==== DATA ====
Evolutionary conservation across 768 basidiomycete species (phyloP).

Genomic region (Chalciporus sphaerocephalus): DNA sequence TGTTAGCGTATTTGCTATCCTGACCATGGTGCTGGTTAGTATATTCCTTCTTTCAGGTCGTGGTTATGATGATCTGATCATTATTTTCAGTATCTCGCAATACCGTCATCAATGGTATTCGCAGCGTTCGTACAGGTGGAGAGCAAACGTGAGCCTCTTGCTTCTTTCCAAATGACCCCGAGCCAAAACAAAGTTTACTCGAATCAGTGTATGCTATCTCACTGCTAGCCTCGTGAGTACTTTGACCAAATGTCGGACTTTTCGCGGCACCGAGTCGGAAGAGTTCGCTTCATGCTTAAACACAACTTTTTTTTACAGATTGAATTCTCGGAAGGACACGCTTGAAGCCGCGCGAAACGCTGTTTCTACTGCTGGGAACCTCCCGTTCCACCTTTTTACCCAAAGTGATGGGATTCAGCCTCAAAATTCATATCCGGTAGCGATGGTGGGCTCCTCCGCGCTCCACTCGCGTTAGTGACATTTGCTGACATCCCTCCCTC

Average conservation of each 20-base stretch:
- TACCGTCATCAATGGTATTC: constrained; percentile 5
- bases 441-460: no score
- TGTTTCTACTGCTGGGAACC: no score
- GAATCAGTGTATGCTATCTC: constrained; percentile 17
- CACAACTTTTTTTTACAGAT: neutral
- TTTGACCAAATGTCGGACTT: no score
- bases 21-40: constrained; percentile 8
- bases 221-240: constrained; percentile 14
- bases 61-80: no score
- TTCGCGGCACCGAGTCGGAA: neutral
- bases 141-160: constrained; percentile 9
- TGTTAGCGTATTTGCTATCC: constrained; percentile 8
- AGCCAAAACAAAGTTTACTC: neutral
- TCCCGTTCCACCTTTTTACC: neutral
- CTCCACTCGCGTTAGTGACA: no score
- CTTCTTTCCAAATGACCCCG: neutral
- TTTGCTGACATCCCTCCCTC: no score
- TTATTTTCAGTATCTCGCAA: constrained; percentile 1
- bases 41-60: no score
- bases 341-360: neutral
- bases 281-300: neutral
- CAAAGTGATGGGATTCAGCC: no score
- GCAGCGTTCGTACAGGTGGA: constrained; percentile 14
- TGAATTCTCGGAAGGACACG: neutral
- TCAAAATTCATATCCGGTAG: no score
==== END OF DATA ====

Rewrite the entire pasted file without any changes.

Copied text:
Evolutionary conservation across 768 basidiomycete species (phyloP).

Genomic region (Chalciporus sphaerocephalus): DNA sequence TGTTAGCGTATTTGCTATCCTGACCATGGTGCTGGTTAGTATATTCCTTCTTTCAGGTCGTGGTTATGATGATCTGATCATTATTTTCAGTATCTCGCAATACCGTCATCAATGGTATTCGCAGCGTTCGTACAGGTGGAGAGCAAACGTGAGCCTCTTGCTTCTTTCCAAATGACCCCGAGCCAAAACAAAGTTTACTCGAATCAGTGTATGCTATCTCACTGCTAGCCTCGTGAGTACTTTGACCAAATGTCGGACTTTTCGCGGCACCGAGTCGGAAGAGTTCGCTTCATGCTTAAACACAACTTTTTTTTACAGATTGAATTCTCGGAAGGACACGCTTGAAGCCGCGCGAAACGCTGTTTCTACTGCTGGGAACCTCCCGTTCCACCTTTTTACCCAAAGTGATGGGATTCAGCCTCAAAATTCATATCCGGTAGCGATGGTGGGCTCCTCCGCGCTCCACTCGCGTTAGTGACATTTGCTGACATCCCTCCCTC

Average conservation of each 20-base stretch:
- TACCGTCATCAATGGTATTC: constrained; percentile 5
- bases 441-460: no score
- TGTTTCTACTGCTGGGAACC: no score
- GAATCAGTGTATGCTATCTC: constrained; percentile 17
- CACAACTTTTTTTTACAGAT: neutral
- TTTGACCAAATGTCGGACTT: no score
- bases 21-40: constrained; percentile 8
- bases 221-240: constrained; percentile 14
- bases 61-80: no score
- TTCGCGGCACCGAGTCGGAA: neutral
- bases 141-160: constrained; percentile 9
- TGTTAGCGTATTTGCTATCC: constrained; percentile 8
- AGCCAAAACAAAGTTTACTC: neutral
- TCCCGTTCCACCTTTTTACC: neutral
- CTCCACTCGCGTTAGTGACA: no score
- CTTCTTTCCAAATGACCCCG: neutral
- TTTGCTGACATCCCTCCCTC: no score
- TTATTTTCAGTATCTCGCAA: constrained; percentile 1
- bases 41-60: no score
- bases 341-360: neutral
- bases 281-300: neutral
- CAAAGTGATGGGATTCAGCC: no score
- GCAGCGTTCGTACAGGTGGA: constrained; percentile 14
- TGAATTCTCGGAAGGACACG: neutral
- TCAAAATTCATATCCGGTAG: no score